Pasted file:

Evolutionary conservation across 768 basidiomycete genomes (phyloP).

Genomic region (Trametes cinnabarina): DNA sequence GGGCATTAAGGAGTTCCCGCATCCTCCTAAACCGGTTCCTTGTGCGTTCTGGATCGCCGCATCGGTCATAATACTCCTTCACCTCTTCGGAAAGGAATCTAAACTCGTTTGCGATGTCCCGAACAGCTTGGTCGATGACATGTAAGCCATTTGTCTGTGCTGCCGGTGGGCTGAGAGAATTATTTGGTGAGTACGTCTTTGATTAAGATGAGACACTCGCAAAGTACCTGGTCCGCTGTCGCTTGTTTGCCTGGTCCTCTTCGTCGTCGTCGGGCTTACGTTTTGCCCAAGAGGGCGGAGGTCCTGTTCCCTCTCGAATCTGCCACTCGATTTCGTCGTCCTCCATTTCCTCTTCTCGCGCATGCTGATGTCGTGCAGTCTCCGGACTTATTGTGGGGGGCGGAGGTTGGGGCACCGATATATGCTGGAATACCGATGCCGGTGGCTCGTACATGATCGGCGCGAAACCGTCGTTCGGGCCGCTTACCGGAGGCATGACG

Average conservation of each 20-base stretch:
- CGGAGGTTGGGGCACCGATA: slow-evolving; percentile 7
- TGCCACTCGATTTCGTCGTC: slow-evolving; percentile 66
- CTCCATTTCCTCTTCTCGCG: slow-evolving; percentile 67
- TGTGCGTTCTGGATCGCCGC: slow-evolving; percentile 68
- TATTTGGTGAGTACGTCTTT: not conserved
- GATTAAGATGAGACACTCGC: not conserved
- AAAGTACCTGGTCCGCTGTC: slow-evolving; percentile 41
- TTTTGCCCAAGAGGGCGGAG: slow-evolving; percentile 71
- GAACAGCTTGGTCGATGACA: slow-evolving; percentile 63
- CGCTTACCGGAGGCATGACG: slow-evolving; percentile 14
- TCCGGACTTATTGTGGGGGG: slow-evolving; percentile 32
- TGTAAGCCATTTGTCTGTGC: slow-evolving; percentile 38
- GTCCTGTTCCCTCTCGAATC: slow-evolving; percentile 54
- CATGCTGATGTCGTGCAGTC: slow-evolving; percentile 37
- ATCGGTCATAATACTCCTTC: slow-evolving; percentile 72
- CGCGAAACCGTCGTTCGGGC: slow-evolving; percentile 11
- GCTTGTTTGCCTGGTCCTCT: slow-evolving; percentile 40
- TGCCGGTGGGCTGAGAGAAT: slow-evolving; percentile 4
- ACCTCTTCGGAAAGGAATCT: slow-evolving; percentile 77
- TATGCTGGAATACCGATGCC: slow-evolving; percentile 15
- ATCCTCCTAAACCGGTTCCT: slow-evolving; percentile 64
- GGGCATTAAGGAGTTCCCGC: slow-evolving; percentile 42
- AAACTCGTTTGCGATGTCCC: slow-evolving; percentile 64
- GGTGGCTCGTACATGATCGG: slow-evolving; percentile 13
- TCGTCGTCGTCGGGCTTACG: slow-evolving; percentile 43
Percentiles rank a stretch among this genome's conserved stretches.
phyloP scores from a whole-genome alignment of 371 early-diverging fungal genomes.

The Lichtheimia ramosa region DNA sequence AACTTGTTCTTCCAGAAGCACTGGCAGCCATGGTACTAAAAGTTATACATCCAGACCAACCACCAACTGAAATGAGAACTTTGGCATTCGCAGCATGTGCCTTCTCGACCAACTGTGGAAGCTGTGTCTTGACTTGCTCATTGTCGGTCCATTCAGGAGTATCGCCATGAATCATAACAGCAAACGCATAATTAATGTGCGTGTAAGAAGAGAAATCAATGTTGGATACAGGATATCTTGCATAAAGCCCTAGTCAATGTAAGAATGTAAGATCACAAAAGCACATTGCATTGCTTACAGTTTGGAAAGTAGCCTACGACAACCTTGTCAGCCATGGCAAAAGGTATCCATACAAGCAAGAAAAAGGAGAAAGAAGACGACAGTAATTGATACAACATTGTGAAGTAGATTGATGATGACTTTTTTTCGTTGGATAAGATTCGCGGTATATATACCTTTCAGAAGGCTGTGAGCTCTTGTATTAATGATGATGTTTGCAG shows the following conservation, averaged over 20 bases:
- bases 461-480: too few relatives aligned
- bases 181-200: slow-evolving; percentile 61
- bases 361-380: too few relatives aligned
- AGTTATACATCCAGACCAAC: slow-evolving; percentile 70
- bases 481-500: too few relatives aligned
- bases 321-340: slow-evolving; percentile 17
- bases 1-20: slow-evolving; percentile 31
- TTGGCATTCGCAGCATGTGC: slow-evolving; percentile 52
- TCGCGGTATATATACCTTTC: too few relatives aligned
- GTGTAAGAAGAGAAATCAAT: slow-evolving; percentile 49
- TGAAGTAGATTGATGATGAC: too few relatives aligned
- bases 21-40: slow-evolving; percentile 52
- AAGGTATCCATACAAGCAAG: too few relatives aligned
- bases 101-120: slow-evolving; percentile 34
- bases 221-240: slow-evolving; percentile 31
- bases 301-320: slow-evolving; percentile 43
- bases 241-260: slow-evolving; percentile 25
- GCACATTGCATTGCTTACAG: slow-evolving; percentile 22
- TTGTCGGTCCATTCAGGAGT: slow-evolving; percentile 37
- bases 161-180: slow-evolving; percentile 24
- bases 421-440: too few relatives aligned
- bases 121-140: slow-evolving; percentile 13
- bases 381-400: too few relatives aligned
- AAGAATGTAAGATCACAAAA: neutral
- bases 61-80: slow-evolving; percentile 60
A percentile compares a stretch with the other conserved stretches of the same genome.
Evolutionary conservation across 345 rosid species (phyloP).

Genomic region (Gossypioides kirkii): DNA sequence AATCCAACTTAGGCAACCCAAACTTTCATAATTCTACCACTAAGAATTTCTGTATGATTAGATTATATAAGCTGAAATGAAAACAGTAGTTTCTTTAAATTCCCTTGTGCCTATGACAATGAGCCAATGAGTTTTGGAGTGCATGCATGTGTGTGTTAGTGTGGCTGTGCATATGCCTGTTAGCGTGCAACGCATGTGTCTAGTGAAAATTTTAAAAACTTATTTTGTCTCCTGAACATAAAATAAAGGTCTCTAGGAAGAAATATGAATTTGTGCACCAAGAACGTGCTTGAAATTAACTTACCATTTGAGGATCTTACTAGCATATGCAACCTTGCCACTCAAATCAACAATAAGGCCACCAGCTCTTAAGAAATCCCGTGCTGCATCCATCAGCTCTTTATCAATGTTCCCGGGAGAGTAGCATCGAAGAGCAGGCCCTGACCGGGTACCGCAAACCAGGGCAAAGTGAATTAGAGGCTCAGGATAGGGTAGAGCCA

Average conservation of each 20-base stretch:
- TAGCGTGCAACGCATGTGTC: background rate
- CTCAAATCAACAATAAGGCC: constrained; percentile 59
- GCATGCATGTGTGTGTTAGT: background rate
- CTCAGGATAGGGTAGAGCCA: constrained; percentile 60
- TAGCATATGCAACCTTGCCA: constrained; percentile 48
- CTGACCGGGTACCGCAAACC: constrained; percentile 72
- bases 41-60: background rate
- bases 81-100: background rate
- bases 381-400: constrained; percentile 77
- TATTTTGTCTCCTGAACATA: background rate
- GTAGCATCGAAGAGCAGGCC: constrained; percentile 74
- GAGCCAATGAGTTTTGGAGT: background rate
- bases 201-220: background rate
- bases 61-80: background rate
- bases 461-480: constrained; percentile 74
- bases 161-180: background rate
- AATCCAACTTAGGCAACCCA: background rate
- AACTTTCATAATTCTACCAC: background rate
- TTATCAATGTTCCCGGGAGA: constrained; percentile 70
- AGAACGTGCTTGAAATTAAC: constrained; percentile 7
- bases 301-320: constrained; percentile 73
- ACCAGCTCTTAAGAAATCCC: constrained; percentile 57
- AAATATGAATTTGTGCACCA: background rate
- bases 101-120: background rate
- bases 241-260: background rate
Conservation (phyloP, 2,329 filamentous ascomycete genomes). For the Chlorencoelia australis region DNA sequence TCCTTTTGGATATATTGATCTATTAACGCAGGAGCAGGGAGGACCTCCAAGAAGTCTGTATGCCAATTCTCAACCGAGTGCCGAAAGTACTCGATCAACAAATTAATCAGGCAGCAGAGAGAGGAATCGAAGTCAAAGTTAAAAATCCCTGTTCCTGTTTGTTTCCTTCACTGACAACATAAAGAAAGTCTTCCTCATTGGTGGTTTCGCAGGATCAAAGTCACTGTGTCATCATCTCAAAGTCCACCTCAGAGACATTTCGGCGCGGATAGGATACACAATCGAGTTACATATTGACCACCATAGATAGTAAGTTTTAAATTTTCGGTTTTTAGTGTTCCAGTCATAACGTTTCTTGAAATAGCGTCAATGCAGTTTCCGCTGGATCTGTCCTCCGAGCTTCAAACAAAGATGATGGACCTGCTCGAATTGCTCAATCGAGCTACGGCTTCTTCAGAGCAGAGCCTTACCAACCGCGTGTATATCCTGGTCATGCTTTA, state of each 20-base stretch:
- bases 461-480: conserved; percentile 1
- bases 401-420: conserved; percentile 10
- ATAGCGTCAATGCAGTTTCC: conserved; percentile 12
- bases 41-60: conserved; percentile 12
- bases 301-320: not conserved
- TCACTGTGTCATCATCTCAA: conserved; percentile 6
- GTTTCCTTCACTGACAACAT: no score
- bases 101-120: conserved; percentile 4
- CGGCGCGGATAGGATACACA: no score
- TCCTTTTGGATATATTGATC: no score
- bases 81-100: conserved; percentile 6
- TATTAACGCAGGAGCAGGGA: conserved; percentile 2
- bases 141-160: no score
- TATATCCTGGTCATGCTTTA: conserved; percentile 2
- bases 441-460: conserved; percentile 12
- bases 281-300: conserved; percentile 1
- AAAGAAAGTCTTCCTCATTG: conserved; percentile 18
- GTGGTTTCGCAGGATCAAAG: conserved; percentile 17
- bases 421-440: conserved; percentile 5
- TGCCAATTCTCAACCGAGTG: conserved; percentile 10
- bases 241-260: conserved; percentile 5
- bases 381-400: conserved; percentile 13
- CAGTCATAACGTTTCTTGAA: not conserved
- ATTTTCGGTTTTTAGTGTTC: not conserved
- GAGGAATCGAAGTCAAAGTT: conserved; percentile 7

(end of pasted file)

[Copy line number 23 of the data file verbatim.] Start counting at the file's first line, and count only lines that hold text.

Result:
- TATGCTGGAATACCGATGCC: slow-evolving; percentile 15